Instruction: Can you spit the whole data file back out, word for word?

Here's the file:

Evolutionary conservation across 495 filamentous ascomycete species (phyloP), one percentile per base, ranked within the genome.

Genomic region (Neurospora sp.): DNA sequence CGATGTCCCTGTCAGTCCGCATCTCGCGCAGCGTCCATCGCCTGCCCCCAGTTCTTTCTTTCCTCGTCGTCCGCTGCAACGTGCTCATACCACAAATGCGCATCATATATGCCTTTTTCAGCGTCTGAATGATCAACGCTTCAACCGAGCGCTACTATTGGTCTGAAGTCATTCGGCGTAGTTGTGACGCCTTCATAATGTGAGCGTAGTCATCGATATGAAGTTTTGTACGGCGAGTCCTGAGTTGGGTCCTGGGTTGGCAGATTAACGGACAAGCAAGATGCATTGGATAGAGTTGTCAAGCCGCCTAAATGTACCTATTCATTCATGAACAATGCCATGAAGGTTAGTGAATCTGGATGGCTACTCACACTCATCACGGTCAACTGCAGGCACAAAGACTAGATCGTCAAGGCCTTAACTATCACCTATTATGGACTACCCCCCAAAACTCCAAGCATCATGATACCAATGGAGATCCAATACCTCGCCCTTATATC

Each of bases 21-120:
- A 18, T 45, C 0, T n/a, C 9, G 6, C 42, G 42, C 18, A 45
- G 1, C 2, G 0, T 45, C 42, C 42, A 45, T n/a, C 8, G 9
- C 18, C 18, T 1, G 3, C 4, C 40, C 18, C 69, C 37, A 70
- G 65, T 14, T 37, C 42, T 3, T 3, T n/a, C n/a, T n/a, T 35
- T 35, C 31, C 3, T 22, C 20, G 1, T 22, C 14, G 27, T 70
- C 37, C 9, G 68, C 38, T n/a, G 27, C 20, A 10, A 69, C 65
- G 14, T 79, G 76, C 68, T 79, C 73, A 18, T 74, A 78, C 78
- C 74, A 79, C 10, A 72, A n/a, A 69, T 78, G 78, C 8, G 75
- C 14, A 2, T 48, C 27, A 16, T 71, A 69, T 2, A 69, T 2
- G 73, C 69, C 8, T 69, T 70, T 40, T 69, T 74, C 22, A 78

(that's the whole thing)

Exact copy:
Evolutionary conservation across 495 filamentous ascomycete species (phyloP), one percentile per base, ranked within the genome.

Genomic region (Neurospora sp.): DNA sequence CGATGTCCCTGTCAGTCCGCATCTCGCGCAGCGTCCATCGCCTGCCCCCAGTTCTTTCTTTCCTCGTCGTCCGCTGCAACGTGCTCATACCACAAATGCGCATCATATATGCCTTTTTCAGCGTCTGAATGATCAACGCTTCAACCGAGCGCTACTATTGGTCTGAAGTCATTCGGCGTAGTTGTGACGCCTTCATAATGTGAGCGTAGTCATCGATATGAAGTTTTGTACGGCGAGTCCTGAGTTGGGTCCTGGGTTGGCAGATTAACGGACAAGCAAGATGCATTGGATAGAGTTGTCAAGCCGCCTAAATGTACCTATTCATTCATGAACAATGCCATGAAGGTTAGTGAATCTGGATGGCTACTCACACTCATCACGGTCAACTGCAGGCACAAAGACTAGATCGTCAAGGCCTTAACTATCACCTATTATGGACTACCCCCCAAAACTCCAAGCATCATGATACCAATGGAGATCCAATACCTCGCCCTTATATC

Each of bases 21-120:
- A 18, T 45, C 0, T n/a, C 9, G 6, C 42, G 42, C 18, A 45
- G 1, C 2, G 0, T 45, C 42, C 42, A 45, T n/a, C 8, G 9
- C 18, C 18, T 1, G 3, C 4, C 40, C 18, C 69, C 37, A 70
- G 65, T 14, T 37, C 42, T 3, T 3, T n/a, C n/a, T n/a, T 35
- T 35, C 31, C 3, T 22, C 20, G 1, T 22, C 14, G 27, T 70
- C 37, C 9, G 68, C 38, T n/a, G 27, C 20, A 10, A 69, C 65
- G 14, T 79, G 76, C 68, T 79, C 73, A 18, T 74, A 78, C 78
- C 74, A 79, C 10, A 72, A n/a, A 69, T 78, G 78, C 8, G 75
- C 14, A 2, T 48, C 27, A 16, T 71, A 69, T 2, A 69, T 2
- G 73, C 69, C 8, T 69, T 70, T 40, T 69, T 74, C 22, A 78